So the messages continue, street by street, file by file, throughout the war. Terse: telling us only the bare minimum. There are other records in the archive giving detail of the types of bomb, etc. but these flimsy sheets show the command posts in action, reacting to immediate events. Every street had its incidents, some very serious, devastating complete rows of houses. Damage in neighbouring streets is often bunched on the same dates, indicating a major raid, while some incidents are individual - the stray shots from a larger action not quite within the borough boundary; eleven incidents in Lisson Grove; thirteen in Church Street. Whitfield House in Salisbury Street on 11th May 1941; Wharncliffe Gardens 11 May and 22 November 1941 and devastatingly on 21 August 1944. The files go on and on.
Heavy raids, especially on the night of 11/12 September 1940, had caused great destruction in the Church Street, Lisson Grove area. In October 1940 a number of individual houses in Rundell and Oakington roads were damaged. Raids on London continued nightly, but damage in the Oakington Road area was still minor. Then, on the night of 10 May 1941, there was massive destruction. Every house in Rundell Rd, many in Shirland Avenue, Thorngate Rd and one side of Oakington Rd; houses in Edbrooke and Goldney and a large stretch of Marylands Road, were damaged, many completely destroyed. Police ordered the evacuation of the area and people had to take refuge in local emergency centres.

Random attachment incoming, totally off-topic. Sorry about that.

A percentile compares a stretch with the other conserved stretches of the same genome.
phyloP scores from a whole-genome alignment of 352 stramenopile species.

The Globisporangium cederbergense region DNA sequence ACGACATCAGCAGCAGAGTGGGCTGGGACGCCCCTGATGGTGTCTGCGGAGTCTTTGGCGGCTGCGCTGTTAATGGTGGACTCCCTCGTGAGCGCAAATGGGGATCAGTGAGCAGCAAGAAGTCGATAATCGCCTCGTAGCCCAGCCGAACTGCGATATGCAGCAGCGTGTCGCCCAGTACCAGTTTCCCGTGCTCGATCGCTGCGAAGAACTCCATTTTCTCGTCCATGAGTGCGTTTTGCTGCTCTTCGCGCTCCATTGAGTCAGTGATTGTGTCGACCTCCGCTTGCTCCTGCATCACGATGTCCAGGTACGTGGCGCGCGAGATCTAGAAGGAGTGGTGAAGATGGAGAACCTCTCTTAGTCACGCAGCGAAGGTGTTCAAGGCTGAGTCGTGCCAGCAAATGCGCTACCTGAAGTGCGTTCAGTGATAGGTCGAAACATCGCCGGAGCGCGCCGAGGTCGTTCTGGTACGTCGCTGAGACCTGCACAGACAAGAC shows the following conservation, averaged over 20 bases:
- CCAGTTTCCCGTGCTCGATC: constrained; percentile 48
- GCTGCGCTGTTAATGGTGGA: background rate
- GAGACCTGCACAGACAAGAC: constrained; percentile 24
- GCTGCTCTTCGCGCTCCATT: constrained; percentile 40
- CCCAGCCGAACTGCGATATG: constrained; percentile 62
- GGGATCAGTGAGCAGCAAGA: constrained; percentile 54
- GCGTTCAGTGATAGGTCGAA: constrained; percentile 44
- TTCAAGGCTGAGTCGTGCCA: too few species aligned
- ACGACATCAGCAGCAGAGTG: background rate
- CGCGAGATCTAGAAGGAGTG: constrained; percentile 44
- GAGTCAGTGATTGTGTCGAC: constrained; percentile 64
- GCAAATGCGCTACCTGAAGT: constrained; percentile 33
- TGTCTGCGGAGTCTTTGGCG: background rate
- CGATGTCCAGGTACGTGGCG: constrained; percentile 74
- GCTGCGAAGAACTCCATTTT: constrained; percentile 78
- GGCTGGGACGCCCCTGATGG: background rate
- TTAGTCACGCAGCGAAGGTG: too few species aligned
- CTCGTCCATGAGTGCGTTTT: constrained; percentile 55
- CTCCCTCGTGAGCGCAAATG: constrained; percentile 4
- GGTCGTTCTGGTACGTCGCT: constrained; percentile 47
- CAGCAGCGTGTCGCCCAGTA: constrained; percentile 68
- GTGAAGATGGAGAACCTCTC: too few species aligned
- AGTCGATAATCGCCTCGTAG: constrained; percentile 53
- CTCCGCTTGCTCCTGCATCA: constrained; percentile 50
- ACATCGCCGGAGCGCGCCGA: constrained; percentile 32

Houses on one side of Oakington Road were repaired later, with whatever bricks could be found, so that the patches of different colours can still be recognised. Dangerous structures were demolished, while the rest were to stand derelict for years under a veil of purple willow herb.1